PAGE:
Ali Hirsa and Anthony Trinh to Speak at College’s Spring Commencement Ceremony
Ali Hirsa and Anthony “Tony” Trinh will speak at the University of Maryland College of Computer, Mathematical, and Natural Sciences Spring Commencement Ceremony. The ceremony will be held on May 19, 2016, at 3 p.m. at the Xfinity Center on campus.
Hirsa (M.S. ’93, civil engineering; M.A. ’97, Ph.D. ’98, applied mathematics) is managing partner at Sauma Capital, an adjunct professor at Columbia University, and an elected member of the University of Maryland, College Park Foundation Board of Trustees. During his career, he has helped investment firms protect their assets, patented methods for post-trade allocations, and written books and journal articles that guide future financiers.
Hirsa emigrated from Iran at the age of 25 and fell in love with mathematics. In the applied mathematics graduate program at Maryland, he worked on two dissertations—one with Smith School of Business Professor of Finance Dilip Madan (M.A. ’71, Ph.D. ’75, mathematics; Ph.D. ’72, economics) and a second with Computer Science Professor Howard Elman—developing algorithms for complex mathematical models to help explain what drives sudden jumps in commodity and stock prices. According to Hirsa, Madan taught him how to use mathematics in financial applications and Elman taught him how to build scalable and efficient algorithms.
After graduating, Hirsa first cut his teeth as a quantitative analyst, or “quant,” determining equations and creating pricing engines and options for trading and risk management. By 2004, he moved to the buy side as a quant trader. Hirsa has worked at corporations including the Banc of America Securities, Morgan Stanley and Caspian Capital Management.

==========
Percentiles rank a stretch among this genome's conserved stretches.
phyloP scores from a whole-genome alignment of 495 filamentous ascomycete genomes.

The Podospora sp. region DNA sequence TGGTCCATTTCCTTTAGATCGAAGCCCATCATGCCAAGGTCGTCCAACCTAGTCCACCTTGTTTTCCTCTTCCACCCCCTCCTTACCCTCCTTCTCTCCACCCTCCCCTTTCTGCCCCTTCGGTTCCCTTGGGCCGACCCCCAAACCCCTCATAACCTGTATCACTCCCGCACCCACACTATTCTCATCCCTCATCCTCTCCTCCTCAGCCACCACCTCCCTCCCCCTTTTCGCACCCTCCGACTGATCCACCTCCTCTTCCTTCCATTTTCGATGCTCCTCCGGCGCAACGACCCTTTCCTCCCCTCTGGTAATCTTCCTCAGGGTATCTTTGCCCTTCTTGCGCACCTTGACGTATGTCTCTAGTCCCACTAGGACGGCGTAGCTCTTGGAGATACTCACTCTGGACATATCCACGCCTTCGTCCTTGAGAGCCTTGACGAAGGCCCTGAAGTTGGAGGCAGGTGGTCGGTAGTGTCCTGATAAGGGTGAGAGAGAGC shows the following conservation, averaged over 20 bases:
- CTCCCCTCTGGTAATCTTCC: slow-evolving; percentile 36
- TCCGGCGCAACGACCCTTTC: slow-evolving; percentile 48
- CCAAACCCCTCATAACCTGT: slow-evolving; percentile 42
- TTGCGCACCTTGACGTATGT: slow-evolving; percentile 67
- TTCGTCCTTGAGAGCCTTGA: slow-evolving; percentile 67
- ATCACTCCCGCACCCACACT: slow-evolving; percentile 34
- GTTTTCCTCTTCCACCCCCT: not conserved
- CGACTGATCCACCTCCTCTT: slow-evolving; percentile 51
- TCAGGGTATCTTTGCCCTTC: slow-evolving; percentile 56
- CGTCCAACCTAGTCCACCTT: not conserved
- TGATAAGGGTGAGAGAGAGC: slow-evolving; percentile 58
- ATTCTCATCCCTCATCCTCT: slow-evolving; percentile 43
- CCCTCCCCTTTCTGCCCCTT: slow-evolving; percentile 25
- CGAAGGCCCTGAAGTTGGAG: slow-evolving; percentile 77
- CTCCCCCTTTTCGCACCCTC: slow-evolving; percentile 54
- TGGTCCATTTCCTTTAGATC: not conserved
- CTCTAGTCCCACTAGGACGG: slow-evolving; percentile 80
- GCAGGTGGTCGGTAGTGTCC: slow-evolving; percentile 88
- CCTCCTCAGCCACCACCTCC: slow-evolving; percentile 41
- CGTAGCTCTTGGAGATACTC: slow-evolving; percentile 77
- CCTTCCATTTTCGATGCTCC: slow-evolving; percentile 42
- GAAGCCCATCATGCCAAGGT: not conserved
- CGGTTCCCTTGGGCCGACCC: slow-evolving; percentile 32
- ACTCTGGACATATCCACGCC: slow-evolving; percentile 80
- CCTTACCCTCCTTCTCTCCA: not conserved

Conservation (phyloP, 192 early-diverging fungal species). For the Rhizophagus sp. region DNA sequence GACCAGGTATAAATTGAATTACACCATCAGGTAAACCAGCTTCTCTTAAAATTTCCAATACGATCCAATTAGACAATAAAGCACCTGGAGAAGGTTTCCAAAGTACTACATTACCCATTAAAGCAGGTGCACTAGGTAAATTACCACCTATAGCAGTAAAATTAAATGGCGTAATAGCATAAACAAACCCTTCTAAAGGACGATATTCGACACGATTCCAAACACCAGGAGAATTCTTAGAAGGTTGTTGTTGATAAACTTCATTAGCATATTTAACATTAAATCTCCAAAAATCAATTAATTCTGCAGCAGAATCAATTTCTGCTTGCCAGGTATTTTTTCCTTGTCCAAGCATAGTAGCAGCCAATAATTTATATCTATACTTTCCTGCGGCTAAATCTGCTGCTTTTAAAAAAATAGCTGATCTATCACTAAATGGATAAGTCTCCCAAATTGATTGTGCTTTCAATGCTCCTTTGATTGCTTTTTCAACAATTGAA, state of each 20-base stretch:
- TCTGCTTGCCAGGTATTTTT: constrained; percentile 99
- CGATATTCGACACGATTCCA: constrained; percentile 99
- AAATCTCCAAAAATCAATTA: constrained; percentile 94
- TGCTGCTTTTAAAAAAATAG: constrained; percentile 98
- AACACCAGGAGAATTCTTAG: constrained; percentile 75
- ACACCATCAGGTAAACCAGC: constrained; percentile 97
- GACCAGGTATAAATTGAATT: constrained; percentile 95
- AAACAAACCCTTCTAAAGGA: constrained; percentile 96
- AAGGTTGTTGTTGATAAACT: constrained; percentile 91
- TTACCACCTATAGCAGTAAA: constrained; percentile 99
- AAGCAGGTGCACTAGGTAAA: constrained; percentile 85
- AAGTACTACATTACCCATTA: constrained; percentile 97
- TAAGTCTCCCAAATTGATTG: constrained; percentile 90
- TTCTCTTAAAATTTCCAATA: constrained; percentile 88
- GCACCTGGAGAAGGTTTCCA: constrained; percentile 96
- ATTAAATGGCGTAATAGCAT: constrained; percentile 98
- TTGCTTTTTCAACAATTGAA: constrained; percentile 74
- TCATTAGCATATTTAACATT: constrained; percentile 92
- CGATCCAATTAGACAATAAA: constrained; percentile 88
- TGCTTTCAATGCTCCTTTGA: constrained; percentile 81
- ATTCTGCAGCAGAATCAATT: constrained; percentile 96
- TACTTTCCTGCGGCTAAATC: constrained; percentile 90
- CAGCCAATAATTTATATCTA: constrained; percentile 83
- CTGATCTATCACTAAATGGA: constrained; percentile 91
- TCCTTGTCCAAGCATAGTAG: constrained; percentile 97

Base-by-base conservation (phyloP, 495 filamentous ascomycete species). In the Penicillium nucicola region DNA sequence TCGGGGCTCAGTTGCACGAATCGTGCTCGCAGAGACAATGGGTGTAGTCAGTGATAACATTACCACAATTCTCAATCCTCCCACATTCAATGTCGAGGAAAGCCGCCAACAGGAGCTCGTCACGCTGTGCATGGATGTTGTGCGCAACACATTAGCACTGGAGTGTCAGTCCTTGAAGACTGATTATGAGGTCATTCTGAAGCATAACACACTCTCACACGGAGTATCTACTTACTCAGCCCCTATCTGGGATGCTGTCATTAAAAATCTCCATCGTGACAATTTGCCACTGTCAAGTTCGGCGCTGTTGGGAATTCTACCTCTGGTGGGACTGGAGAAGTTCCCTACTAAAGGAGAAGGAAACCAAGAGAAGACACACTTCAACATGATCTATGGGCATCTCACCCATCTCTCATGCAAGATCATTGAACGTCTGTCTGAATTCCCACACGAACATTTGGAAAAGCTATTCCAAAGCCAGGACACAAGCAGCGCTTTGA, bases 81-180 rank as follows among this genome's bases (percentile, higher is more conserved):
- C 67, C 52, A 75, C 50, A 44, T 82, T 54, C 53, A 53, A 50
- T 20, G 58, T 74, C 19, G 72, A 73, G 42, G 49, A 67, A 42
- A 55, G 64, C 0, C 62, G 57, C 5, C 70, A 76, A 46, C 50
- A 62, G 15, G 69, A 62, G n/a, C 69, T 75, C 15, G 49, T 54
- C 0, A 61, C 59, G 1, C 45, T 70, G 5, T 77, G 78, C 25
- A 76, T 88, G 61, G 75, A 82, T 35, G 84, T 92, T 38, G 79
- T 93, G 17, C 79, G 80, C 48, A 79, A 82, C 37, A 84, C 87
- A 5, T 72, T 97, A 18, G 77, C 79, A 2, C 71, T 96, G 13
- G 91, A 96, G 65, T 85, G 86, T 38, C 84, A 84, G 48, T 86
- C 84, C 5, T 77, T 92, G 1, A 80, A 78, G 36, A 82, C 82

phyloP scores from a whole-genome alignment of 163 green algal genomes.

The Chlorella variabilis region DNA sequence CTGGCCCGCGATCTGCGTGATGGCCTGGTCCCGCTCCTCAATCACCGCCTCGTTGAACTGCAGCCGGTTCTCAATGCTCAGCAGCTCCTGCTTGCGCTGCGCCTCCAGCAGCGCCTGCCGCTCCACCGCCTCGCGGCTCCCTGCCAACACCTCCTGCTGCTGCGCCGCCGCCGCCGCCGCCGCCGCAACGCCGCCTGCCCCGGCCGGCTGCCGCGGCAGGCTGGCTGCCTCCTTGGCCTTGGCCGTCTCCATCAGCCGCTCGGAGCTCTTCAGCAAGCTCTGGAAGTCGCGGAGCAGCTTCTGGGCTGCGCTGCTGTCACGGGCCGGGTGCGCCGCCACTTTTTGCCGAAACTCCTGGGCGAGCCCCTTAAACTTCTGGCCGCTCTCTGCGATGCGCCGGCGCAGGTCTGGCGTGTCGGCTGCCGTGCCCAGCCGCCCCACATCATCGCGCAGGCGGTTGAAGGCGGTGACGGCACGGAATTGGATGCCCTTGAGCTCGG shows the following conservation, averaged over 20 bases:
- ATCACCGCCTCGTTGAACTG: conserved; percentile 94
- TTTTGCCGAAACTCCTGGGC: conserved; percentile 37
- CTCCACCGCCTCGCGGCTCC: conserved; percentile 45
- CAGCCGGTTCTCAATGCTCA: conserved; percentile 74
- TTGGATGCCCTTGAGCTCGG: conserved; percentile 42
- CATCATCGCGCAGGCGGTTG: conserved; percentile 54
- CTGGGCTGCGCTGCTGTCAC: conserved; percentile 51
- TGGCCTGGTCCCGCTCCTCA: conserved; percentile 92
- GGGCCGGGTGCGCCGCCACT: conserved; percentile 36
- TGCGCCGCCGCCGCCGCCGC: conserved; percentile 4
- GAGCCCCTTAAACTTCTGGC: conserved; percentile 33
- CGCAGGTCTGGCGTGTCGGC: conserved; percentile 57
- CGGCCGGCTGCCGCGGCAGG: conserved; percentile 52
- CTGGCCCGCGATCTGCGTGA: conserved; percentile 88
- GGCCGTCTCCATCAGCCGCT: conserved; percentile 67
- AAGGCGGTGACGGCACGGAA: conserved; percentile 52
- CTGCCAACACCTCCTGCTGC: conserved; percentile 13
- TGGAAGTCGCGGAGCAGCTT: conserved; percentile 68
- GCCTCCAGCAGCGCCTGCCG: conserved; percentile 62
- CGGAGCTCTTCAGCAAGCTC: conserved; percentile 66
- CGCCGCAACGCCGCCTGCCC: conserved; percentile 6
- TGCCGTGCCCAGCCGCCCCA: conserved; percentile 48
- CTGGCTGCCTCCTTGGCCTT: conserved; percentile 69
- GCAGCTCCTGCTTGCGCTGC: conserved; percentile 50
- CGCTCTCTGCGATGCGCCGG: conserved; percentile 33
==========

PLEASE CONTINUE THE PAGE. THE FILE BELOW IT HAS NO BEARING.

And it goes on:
Hirsa loves sharing what he has learned with his students at Columbia. He hopes to offer them the same supportive, yet challenging, learning environment his Maryland professors did years ago.
Trinh is graduating with a bachelor’s degree in biological sciences with a specialization in general biology and a minor in nanoscale science and technology.
Trinh participated in several undergraduate research experiences during his time at Maryland. He conducted research on malignant gliomas at the National Institute of Neurological Disorders and Stroke in Bethesda, Md. On campus, he studied alternative vaccine design and created modular nanoscale vaccine capsules in Fischell Department of Bioengineering Assistant Professor Christopher Jewell’s lab.
A volunteer at Shady Grove Adventist Hospital in Gaithersburg, Md., Trinh also worked part-time for two years at Suburban Hospital as an internal medicine scribe and IT specialist.
Trinh is a member of the University Honors program and the Quality Enhancement Systems and Teams (QUEST) honors program—a multidisciplinary program that engages business, engineering and science majors to complete real-world, client-based consulting projects. His team recently completed its capstone project to streamline the process flow for a roofing company. Trinh also served as chairman of the QUEST student organization for several semesters.
He is also very active in campus life. Trinh’s activities include teaching and tutoring in biological sciences and the Honors College, serving as a Residence Hall Association senator and Student Government Association representative, working as a resident assistant, serving on the executive board of the Omicron Delta Kappa national leadership honor society, and sailing as a member of the UMD club team. He is also a member of the Phi Eta Sigma national honor society and the National Society of Collegiate Scholars.
In the fall, Trinh will attend medical school at the University of Maryland as a U.S. Air Force Health Professions Scholarship recipient. He will serve as a U.S. Air Force general medical officer following the completion of his medical degree. Trinh is from Derwood, Md.
Media Relations Contact: Abby Robinson, 301-405-5845, firstname.lastname@example.org
About the College of Computer, Mathematical, and Natural Sciences
The College of Computer, Mathematical, and Natural Sciences at the University of Maryland educates more than 7,000 future scientific leaders in its undergraduate and graduate programs each year. The college's 10 departments and more than a dozen interdisciplinary research centers foster scientific discovery with annual sponsored research funding exceeding $150 million.